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Vanderbilt University

Publication Date

Spring 2019

Program Name

Nepal: Tibetan and Himalayan Peoples

Abstract

This study aims to understand early childhood caregiving among Tibetan refugees living in Nepal. Due to the brain’s enormous developmental plasticity from ages zero to three, children’s experiences during this period are extremely important to explaining their future learnings in school, interactions with people, and engagements with their surroundings. Through interviews and observations, Tibetan parents shared their conceptions of early childhood, parent-child interaction norms, dreams for their children, and how their status as refugees in Nepal affects these. Research was conducted in two Pokhara district Tibetan settlements and one settlement in Mustang. Connected by the flow of children and adults for purposes of school and work, and under the guise of limited refugee status, conducting research in these places allowed for exploration of the ways that geographical and political contexts influence parents and children's experiences of early childhood parenting. The results indicated that investments in policy level improvements, and in boosting caregiver capacities to stimulate their child’s early learning would be beneficial to meeting caregivers goals for their children’s futures.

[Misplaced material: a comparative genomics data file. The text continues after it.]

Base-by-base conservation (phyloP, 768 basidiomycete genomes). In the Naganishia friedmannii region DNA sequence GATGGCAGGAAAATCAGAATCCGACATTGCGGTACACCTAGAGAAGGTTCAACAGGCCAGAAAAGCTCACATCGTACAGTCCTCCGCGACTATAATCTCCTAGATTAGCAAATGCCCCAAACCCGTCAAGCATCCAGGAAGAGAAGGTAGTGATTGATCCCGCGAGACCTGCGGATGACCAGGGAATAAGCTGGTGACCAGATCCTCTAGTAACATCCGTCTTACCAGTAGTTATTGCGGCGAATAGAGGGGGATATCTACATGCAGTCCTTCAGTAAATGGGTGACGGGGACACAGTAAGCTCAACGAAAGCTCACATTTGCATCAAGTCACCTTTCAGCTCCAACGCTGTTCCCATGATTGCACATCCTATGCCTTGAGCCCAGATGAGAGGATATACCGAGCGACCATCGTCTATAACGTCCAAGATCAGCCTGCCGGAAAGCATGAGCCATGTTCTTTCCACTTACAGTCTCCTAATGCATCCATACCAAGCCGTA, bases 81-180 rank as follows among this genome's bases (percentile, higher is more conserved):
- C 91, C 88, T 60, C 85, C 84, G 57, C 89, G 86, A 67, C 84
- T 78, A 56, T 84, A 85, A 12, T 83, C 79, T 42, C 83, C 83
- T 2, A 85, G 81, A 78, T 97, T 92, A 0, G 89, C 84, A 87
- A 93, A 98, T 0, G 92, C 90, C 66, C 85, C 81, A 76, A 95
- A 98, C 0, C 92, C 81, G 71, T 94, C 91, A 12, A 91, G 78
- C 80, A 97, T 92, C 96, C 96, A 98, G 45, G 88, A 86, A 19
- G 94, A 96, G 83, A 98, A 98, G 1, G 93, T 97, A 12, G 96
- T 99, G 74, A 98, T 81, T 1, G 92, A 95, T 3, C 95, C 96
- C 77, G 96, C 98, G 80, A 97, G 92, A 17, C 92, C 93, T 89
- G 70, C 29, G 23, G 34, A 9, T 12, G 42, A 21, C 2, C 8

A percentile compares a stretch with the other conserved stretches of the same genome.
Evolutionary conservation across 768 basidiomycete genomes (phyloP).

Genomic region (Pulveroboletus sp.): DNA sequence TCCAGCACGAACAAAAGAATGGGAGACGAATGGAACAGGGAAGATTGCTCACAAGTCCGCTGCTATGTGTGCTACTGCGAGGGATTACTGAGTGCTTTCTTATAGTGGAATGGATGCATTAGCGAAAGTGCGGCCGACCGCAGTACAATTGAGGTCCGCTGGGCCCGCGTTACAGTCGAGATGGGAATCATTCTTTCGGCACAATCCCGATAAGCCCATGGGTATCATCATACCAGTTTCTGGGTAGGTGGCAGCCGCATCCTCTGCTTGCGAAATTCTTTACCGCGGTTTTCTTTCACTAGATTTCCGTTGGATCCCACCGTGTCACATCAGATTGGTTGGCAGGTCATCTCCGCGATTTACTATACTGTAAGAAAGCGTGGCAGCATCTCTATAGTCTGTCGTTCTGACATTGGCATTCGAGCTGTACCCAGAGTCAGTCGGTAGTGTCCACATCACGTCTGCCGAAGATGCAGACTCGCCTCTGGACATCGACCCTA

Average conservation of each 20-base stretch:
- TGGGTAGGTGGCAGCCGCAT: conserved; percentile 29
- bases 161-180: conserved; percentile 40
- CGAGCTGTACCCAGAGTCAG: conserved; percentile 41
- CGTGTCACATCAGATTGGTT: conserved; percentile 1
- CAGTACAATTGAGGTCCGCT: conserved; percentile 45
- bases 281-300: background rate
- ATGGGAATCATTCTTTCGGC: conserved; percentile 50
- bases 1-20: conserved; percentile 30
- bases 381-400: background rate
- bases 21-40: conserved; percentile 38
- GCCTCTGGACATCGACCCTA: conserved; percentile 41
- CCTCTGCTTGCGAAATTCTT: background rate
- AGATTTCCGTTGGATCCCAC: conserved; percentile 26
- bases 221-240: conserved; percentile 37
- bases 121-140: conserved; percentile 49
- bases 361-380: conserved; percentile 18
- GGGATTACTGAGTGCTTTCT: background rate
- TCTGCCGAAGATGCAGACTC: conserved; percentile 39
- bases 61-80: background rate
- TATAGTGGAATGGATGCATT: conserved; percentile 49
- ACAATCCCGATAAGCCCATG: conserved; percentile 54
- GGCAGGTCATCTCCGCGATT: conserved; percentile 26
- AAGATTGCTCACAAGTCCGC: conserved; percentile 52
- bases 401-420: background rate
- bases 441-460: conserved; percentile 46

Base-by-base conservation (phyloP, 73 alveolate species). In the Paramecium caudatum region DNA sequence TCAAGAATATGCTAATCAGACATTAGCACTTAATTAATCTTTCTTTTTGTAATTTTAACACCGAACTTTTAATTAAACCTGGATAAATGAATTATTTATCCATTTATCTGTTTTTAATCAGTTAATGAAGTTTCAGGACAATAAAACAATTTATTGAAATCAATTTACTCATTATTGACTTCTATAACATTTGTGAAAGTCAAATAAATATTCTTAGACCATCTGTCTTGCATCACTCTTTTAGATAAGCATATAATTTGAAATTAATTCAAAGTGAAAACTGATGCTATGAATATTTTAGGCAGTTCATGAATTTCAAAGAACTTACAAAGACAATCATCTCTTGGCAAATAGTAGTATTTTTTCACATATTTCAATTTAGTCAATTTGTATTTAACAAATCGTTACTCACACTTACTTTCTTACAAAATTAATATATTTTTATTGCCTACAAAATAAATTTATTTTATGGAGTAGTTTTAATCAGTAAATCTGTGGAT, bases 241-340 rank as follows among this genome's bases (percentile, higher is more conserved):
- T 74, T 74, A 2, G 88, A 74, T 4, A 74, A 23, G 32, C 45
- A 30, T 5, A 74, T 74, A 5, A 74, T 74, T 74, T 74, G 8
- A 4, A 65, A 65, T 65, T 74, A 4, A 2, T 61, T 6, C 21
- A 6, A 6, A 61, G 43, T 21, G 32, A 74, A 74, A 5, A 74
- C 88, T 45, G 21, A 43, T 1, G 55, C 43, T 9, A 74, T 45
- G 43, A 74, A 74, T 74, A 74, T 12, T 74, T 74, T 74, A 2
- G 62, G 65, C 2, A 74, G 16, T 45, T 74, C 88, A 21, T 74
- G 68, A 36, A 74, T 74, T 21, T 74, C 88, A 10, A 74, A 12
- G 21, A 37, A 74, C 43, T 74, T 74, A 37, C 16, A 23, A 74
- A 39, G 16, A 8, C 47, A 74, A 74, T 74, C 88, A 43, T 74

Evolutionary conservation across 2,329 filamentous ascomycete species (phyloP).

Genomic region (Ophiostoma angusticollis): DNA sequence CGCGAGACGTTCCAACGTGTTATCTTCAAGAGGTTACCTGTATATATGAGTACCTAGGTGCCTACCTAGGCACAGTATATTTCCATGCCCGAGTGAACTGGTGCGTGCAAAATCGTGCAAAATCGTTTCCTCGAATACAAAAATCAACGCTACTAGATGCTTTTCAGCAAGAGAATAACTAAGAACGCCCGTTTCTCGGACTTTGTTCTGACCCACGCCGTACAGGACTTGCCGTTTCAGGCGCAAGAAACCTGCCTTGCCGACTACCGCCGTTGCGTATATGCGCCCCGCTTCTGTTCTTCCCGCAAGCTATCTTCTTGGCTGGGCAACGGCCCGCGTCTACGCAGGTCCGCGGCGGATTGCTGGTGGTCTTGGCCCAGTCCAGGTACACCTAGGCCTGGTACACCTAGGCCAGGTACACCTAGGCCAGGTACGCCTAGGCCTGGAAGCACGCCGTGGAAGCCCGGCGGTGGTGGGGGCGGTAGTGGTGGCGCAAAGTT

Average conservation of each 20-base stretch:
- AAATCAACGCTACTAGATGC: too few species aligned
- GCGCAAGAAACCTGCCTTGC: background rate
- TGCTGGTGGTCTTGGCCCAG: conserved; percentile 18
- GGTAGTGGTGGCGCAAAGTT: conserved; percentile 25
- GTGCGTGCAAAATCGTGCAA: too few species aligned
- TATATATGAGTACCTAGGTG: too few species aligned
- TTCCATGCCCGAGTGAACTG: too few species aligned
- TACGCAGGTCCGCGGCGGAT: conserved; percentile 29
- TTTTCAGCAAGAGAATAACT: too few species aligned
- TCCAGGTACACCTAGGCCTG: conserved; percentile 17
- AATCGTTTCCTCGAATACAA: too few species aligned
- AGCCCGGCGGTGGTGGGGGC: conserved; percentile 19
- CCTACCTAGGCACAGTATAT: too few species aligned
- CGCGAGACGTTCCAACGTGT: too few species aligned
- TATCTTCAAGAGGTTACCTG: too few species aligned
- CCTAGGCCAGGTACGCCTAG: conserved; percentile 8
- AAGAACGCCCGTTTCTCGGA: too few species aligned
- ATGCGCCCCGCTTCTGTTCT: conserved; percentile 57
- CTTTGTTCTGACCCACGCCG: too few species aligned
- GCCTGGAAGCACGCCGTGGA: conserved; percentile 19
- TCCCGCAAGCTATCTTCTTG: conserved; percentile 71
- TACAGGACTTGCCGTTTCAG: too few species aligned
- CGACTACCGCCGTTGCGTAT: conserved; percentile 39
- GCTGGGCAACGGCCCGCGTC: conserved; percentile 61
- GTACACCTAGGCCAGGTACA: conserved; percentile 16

Disciplines

Asian Studies | Civic and Community Engagement | Early Childhood Education | Family, Life Course, and Society | Maternal and Child Health | Migration Studies | Place and Environment | Pre-Elementary, Early Childhood, Kindergarten Teacher Education | Social and Cultural Anthropology

 

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